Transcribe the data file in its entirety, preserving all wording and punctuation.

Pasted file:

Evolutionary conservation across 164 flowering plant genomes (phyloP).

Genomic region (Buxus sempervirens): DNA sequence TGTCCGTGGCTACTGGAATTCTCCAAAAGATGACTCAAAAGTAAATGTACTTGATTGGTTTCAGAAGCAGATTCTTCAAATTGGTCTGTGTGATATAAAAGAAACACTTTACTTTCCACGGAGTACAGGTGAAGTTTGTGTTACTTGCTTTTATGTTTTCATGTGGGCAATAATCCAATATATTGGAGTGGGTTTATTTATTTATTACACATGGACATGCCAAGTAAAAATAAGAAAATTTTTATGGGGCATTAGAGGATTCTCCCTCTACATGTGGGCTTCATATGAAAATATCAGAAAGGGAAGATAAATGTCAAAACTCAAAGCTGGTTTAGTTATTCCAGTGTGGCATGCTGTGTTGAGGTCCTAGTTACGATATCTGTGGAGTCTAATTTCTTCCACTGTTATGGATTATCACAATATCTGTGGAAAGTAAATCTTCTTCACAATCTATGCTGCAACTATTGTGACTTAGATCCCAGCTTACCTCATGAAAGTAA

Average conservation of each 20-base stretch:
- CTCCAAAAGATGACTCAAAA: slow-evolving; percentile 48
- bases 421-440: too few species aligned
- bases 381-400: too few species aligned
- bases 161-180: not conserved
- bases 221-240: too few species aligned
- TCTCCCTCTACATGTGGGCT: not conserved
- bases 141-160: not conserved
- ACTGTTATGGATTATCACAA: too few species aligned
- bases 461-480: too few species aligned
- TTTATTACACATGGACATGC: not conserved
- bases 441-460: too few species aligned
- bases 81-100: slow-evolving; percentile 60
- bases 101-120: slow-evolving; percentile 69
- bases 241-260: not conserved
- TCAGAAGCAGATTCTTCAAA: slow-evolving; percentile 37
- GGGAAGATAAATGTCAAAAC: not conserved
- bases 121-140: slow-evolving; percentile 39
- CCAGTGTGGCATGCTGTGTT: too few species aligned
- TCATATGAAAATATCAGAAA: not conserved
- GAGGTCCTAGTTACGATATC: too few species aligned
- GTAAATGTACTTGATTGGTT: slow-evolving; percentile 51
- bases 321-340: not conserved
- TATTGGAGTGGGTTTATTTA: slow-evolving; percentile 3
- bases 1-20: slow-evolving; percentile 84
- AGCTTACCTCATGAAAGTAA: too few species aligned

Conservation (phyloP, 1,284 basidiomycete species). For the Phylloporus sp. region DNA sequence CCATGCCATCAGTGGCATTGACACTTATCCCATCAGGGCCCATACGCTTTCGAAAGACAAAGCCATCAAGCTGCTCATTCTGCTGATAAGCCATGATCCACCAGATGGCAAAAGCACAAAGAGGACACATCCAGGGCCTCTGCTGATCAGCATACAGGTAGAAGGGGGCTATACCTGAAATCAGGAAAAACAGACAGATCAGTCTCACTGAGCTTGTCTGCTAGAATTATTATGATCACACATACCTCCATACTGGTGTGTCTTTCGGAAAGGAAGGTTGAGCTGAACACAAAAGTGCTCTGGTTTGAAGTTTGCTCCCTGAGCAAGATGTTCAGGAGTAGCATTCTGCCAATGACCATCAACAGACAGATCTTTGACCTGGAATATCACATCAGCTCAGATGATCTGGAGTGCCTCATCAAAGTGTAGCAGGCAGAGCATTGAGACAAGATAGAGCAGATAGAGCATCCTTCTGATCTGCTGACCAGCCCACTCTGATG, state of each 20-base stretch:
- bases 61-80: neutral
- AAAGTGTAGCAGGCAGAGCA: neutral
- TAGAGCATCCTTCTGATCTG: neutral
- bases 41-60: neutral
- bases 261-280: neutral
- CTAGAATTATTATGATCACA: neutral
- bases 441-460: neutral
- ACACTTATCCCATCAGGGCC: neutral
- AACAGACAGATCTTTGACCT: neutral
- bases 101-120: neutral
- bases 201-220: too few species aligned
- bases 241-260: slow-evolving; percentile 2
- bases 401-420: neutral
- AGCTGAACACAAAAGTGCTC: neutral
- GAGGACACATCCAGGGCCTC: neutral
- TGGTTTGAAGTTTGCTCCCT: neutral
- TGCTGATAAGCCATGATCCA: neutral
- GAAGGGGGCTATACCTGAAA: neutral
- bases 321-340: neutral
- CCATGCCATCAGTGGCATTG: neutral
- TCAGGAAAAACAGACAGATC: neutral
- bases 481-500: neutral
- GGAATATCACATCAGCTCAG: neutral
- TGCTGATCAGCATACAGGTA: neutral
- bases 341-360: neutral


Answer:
Evolutionary conservation across 164 flowering plant genomes (phyloP).

Genomic region (Buxus sempervirens): DNA sequence TGTCCGTGGCTACTGGAATTCTCCAAAAGATGACTCAAAAGTAAATGTACTTGATTGGTTTCAGAAGCAGATTCTTCAAATTGGTCTGTGTGATATAAAAGAAACACTTTACTTTCCACGGAGTACAGGTGAAGTTTGTGTTACTTGCTTTTATGTTTTCATGTGGGCAATAATCCAATATATTGGAGTGGGTTTATTTATTTATTACACATGGACATGCCAAGTAAAAATAAGAAAATTTTTATGGGGCATTAGAGGATTCTCCCTCTACATGTGGGCTTCATATGAAAATATCAGAAAGGGAAGATAAATGTCAAAACTCAAAGCTGGTTTAGTTATTCCAGTGTGGCATGCTGTGTTGAGGTCCTAGTTACGATATCTGTGGAGTCTAATTTCTTCCACTGTTATGGATTATCACAATATCTGTGGAAAGTAAATCTTCTTCACAATCTATGCTGCAACTATTGTGACTTAGATCCCAGCTTACCTCATGAAAGTAA

Average conservation of each 20-base stretch:
- CTCCAAAAGATGACTCAAAA: slow-evolving; percentile 48
- bases 421-440: too few species aligned
- bases 381-400: too few species aligned
- bases 161-180: not conserved
- bases 221-240: too few species aligned
- TCTCCCTCTACATGTGGGCT: not conserved
- bases 141-160: not conserved
- ACTGTTATGGATTATCACAA: too few species aligned
- bases 461-480: too few species aligned
- TTTATTACACATGGACATGC: not conserved
- bases 441-460: too few species aligned
- bases 81-100: slow-evolving; percentile 60
- bases 101-120: slow-evolving; percentile 69
- bases 241-260: not conserved
- TCAGAAGCAGATTCTTCAAA: slow-evolving; percentile 37
- GGGAAGATAAATGTCAAAAC: not conserved
- bases 121-140: slow-evolving; percentile 39
- CCAGTGTGGCATGCTGTGTT: too few species aligned
- TCATATGAAAATATCAGAAA: not conserved
- GAGGTCCTAGTTACGATATC: too few species aligned
- GTAAATGTACTTGATTGGTT: slow-evolving; percentile 51
- bases 321-340: not conserved
- TATTGGAGTGGGTTTATTTA: slow-evolving; percentile 3
- bases 1-20: slow-evolving; percentile 84
- AGCTTACCTCATGAAAGTAA: too few species aligned

Conservation (phyloP, 1,284 basidiomycete species). For the Phylloporus sp. region DNA sequence CCATGCCATCAGTGGCATTGACACTTATCCCATCAGGGCCCATACGCTTTCGAAAGACAAAGCCATCAAGCTGCTCATTCTGCTGATAAGCCATGATCCACCAGATGGCAAAAGCACAAAGAGGACACATCCAGGGCCTCTGCTGATCAGCATACAGGTAGAAGGGGGCTATACCTGAAATCAGGAAAAACAGACAGATCAGTCTCACTGAGCTTGTCTGCTAGAATTATTATGATCACACATACCTCCATACTGGTGTGTCTTTCGGAAAGGAAGGTTGAGCTGAACACAAAAGTGCTCTGGTTTGAAGTTTGCTCCCTGAGCAAGATGTTCAGGAGTAGCATTCTGCCAATGACCATCAACAGACAGATCTTTGACCTGGAATATCACATCAGCTCAGATGATCTGGAGTGCCTCATCAAAGTGTAGCAGGCAGAGCATTGAGACAAGATAGAGCAGATAGAGCATCCTTCTGATCTGCTGACCAGCCCACTCTGATG, state of each 20-base stretch:
- bases 61-80: neutral
- AAAGTGTAGCAGGCAGAGCA: neutral
- TAGAGCATCCTTCTGATCTG: neutral
- bases 41-60: neutral
- bases 261-280: neutral
- CTAGAATTATTATGATCACA: neutral
- bases 441-460: neutral
- ACACTTATCCCATCAGGGCC: neutral
- AACAGACAGATCTTTGACCT: neutral
- bases 101-120: neutral
- bases 201-220: too few species aligned
- bases 241-260: slow-evolving; percentile 2
- bases 401-420: neutral
- AGCTGAACACAAAAGTGCTC: neutral
- GAGGACACATCCAGGGCCTC: neutral
- TGGTTTGAAGTTTGCTCCCT: neutral
- TGCTGATAAGCCATGATCCA: neutral
- GAAGGGGGCTATACCTGAAA: neutral
- bases 321-340: neutral
- CCATGCCATCAGTGGCATTG: neutral
- TCAGGAAAAACAGACAGATC: neutral
- bases 481-500: neutral
- GGAATATCACATCAGCTCAG: neutral
- TGCTGATCAGCATACAGGTA: neutral
- bases 341-360: neutral